International Journal of Inactivism (now supplanted by Decoding SwiftHack)


The three core principles of global warming inactivist PR

Filed under: Barack Obama,PR shenanigans — stepanovich @ 11:27

cite as: F. Bi. 2009. The three core principles of global warming inactivist PR. Intl. J. Inact., 2:23–24

Michael Tobis says,

  • Some unknown number of people […] have been paid as their professional field of concentration to argue against the scientific consensus [that global warming is a real and serious problem which must be tackled]. They pretend to be honest inquisitors but they are polemicists. […]
  • Members of the scientific community are reluctant […] to get very good as polemicists. The professional defenders of climate science are far less equipped for the debate.

Actually, it seems to me that polemics aren’t the game any more. The new game that the inactivists are playing is a very simple one, based on three simple core principles:

  1. Noise.
  2. Noise.
  3. Noise.

From the lists of “500 scientists” or “650 scientists” or “31,000 scientists”, to Tom Harris’s campaign of “information sharing” and “coordinated local activism”, to Frank Luntz’s exhortation to “say it again, and then again and again and again and again”, to Francis Manns insisting in 87 places that “Water vapour is the most important green house gas followed by methane”, to the Heartland Institute offering free catered food to people affiliated with right-wing think-tanks, to their self-admitted “viral marketing campaign” for their ‘conference’ using a YouTube video… all these efforts are geared towards one general direction: making more noise.

Alas, even though noise-making is a largely mechanical and straightforward process, overcoming this noise is a different matter, partly because the noise tends to be injected into places which also have actual content. Now, when it comes to noise, the way taken by the Obama campaign, and the new Obama administration, seems to have been to construct their own noise apparatus (albeit one with more scruples!). While this approach has been proven to be quite effective, I still have some reservations about its long-term ramifications, and in any case I’m not sure that the “good guys” have used it to its maximum potential. (If, say, the Center for American Progress organizes an international gathering with boatloads of freebies, will it make the Heartland conference look like a picnic? Just a thought…)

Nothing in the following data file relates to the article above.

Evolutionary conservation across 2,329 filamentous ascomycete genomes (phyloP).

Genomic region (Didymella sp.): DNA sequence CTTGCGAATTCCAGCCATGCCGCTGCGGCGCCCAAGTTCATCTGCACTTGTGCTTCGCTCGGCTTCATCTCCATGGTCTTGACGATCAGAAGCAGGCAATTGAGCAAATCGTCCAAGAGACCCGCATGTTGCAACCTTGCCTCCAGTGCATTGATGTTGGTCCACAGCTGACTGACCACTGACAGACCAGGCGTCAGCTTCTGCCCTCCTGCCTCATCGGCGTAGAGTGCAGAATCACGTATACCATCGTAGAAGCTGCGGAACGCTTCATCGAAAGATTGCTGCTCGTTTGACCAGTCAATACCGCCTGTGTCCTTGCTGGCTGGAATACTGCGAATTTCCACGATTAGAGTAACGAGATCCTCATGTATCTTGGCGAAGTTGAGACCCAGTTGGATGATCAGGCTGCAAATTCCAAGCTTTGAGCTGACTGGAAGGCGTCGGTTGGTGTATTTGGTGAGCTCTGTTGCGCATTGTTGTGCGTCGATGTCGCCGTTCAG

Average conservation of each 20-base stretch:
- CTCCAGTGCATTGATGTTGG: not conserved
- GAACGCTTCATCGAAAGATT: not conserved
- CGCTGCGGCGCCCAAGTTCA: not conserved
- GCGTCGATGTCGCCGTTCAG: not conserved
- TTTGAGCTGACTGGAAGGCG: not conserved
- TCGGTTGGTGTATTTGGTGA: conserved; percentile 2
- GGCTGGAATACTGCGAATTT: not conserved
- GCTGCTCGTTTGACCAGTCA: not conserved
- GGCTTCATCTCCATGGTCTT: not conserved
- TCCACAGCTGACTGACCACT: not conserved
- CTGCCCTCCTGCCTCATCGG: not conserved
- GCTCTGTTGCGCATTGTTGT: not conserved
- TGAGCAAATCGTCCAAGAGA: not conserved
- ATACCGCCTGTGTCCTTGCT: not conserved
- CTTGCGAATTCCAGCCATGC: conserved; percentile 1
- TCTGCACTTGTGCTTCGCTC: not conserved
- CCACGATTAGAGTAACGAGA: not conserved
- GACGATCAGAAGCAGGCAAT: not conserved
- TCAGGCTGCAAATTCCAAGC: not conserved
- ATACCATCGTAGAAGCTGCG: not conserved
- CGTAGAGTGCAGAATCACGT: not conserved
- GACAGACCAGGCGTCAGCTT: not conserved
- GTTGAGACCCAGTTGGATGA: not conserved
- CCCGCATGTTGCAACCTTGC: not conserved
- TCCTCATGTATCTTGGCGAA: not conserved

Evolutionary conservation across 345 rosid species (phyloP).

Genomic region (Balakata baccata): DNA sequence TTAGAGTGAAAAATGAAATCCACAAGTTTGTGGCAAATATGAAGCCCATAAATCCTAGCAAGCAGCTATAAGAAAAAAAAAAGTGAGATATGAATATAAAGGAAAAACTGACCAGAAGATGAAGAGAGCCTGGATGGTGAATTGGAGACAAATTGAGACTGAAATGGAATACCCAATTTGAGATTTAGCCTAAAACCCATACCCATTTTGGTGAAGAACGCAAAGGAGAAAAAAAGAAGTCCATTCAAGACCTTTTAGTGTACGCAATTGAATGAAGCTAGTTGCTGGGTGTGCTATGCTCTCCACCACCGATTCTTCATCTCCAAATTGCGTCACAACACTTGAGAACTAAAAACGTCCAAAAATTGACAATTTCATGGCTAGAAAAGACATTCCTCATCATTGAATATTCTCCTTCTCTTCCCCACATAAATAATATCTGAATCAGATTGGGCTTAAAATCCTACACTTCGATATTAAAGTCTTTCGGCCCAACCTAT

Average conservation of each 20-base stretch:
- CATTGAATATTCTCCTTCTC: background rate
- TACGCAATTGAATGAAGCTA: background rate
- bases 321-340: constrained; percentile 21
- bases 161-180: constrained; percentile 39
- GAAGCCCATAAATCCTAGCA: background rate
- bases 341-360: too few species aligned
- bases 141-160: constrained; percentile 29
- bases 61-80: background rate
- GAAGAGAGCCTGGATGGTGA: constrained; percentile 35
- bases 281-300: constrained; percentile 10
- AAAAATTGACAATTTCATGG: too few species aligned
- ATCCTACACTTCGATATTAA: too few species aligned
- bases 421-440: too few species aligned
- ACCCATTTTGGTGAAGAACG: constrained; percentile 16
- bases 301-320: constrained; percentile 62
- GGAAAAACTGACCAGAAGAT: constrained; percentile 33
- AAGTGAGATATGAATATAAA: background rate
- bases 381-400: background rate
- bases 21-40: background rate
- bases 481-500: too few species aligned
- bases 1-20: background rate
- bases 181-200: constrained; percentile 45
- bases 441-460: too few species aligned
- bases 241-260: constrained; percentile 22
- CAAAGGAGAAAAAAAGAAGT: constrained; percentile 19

1. This could be the most important web site on the Internet today. If I could just fully understand why.

    Comment by Richard Pauli — 2009/02/21 @ 06:20 | Reply

  2. Richard Pauli: I’d love to know in greater detail what you mean. šŸ™‚

    Comment by frankbi — 2009/02/21 @ 06:59 | Reply

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